Fed up with falling off the diet wagon each year? Y gives you a helping hand to make it work for good
Most of us have been there at some point. Promises to lose weight or tone up seem to fall by the wayside barely a month into the New Year as willpower begins to weaken.
You are not alone. According to the Journal of Clinical Psychology, 45 per cent of Americans make New Year’s resolutions each year and weight-related resolutions top the list. Less than 10 per cent will actually see them through.
So if you’ve made (and then broken) the same old weight or health-orientated resolutions each January it might be time to focus on research-proven approaches to get healthier.
Here are a few simple tips to help you get – and stay – on the right path.
Start Well: Eat Breakfast
Start the day right and it really can make things go better. Research has repeatedly shown that people who eat breakfast tend to take in more nutrients (calcium, iron, protein and fibre), are more alert and can concentrate better. They may even have better success with weight management.
To get yourself off to a strong start, think about combining protein, carbohydrates and low-fat dairy. Some possibilities include whole grain cereal and a high protein yoghurt, an English muffin with peanut butter, or an egg sandwich with fruit and yoghurt.
Eat Rough(age): Make Fibre a Priority
Found in whole grain wheat, barley, corn and oats, as well as in fruits, vegetables and beans, fibre helps keep things moving through the digestive tract.
Fibre is also filling, providing volume with few calories because our bodies don’t have the enzymes to break it down. Fibre can also be digested and used for fuel by the 10 trillion bacteria that live in the colon and prevent numerous health conditions.
Get Your Facts Straight: If It Sounds Too Good to be True…
Losing 10 pounds in two weeks only to regain it in eight makes no sense. Whether you’ve tried to go gluten-free, low carb or avoid all white foods, the chances are quite high that your efforts didn’t result in long lasting effects. What does work? A balanced eating pattern and an active lifestyle.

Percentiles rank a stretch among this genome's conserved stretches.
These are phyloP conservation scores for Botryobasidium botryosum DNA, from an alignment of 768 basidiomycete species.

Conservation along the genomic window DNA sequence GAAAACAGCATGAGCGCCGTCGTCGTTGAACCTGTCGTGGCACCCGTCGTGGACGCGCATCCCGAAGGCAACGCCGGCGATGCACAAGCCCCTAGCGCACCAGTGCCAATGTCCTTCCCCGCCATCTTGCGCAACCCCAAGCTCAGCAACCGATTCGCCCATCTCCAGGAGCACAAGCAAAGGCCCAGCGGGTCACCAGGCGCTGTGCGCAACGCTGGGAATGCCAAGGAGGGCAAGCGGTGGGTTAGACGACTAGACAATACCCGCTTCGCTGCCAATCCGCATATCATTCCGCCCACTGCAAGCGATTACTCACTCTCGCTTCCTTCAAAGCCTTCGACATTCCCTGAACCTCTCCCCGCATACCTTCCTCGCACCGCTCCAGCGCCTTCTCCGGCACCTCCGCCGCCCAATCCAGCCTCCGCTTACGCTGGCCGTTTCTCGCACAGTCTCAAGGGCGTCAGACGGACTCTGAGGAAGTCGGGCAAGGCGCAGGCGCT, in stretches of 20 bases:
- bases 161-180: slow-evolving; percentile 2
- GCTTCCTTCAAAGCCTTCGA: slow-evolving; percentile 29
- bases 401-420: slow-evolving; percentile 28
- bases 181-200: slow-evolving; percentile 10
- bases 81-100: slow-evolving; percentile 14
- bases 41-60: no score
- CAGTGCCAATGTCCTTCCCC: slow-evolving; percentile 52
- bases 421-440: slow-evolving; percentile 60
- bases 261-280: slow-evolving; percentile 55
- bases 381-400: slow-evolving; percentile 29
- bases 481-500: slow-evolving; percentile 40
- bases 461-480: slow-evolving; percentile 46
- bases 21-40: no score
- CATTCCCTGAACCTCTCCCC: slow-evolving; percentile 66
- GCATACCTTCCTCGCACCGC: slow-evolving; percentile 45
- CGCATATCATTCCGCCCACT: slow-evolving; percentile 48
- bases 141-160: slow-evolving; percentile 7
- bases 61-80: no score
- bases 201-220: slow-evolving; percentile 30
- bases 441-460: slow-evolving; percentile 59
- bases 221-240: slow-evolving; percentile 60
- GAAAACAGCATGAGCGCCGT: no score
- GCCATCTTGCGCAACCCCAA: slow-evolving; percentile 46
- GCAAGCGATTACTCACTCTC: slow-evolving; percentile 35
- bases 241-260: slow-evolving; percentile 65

There is no one perfect diet and anyone who says otherwise is typically selling a book or products promising weight loss. Registered dietitian nutritionists can be trusted to provide credible, evidence-based information that can be tailored to your lifestyle and taste preferences. In addition, eating patterns such as those recommended by the Mediterranean Diet and the DASH Diet (Dietary Approaches to Stop Hypertension) can provide guidance on the types of foods to include in your meals.
Move It: Walk, Dance or Ride Your Way to Health
Unless you use it often (two-three times per week or more), skip the gym membership. Walk the dog, dance in your kitchen or ride your bike to run errands. And, if possible, do it every day with friends for fun; make it part of your regular lifestyle.
Make It Stick: Schedule and Track Your Progress
Make a schedule of your health goals, and keep track of progress by writing a food and activity journal or calendar. Write things down; it makes them more likely to happen. Note things like how you feel before and after meals and exercise. You may be surprised by what you learn.
How to Spot a Fad Diet in 30 Seconds or Less
Fad diets come and go and return again. Here are some obvious clues that a diet is a fad rather than a realistic approach to becoming healthy.
① Sounds too good or easy to be true
② Promises rapid weight loss (five to 10 pounds a week) or “miracle cures”
③ It promotes a product
④ Can only be “followed” temporarily, but is not supervised by a doctor
⑤ Doesn’t recommend a form of exercise or says that it’s unnecessary
⑥ Warns that one food or food group will make you seriously ill or worse
⑦ Makes recommendations based on pseudo-science not endorsed by credible organisations
For more information, try these resources:
● The Omani Guide to Healthy Eating by the Ministry of Health: wholegrainscouncil.org/files/OmanDietaryGuidelines.pdf
● US News and World Report Ranking of Best Overall Diets: health.usnews.com/best-diet/best-overall-diets
● Mediterranean Diet: oldwayspt.org/programs/mediterranean-foods-alliance/what-mediterranean-diet
● DASH Diet: nhlbi.nih.gov/health/health-topics/topics/dash
● MyPlate: choosemyplate.gov
● Information on diet, health, fibre, gluten and other topics: wheatfoods.org.